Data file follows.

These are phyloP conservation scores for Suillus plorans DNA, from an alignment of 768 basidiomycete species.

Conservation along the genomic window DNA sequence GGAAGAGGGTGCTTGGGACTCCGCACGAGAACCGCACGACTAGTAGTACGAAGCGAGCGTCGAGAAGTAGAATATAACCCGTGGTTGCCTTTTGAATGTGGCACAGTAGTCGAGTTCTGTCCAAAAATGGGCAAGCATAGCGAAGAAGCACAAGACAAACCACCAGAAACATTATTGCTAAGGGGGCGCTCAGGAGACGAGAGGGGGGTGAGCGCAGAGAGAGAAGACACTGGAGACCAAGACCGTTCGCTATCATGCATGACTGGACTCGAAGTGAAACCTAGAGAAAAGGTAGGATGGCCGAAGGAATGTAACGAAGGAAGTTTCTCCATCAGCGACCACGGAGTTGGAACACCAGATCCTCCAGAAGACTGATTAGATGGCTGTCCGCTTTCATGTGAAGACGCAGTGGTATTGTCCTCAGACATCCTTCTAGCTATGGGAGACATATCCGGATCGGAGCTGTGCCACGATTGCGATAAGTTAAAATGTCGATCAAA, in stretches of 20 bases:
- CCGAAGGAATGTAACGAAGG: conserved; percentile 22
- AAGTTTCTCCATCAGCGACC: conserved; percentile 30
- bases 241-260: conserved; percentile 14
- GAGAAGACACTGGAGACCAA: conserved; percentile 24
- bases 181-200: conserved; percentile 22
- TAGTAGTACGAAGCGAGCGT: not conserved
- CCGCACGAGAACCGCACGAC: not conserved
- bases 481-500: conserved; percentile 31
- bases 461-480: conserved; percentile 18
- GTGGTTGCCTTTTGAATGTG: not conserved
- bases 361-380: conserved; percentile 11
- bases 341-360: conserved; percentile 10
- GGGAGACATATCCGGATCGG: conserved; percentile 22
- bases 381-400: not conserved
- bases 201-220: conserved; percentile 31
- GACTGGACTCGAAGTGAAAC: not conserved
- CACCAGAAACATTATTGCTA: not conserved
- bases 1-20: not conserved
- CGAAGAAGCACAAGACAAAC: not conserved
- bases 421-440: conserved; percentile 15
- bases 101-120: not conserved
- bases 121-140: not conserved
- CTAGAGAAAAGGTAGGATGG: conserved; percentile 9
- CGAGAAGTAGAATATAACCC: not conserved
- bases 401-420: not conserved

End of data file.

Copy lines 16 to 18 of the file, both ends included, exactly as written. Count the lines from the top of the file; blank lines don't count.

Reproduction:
- bases 381-400: not conserved
- bases 201-220: conserved; percentile 31
- GACTGGACTCGAAGTGAAAC: not conserved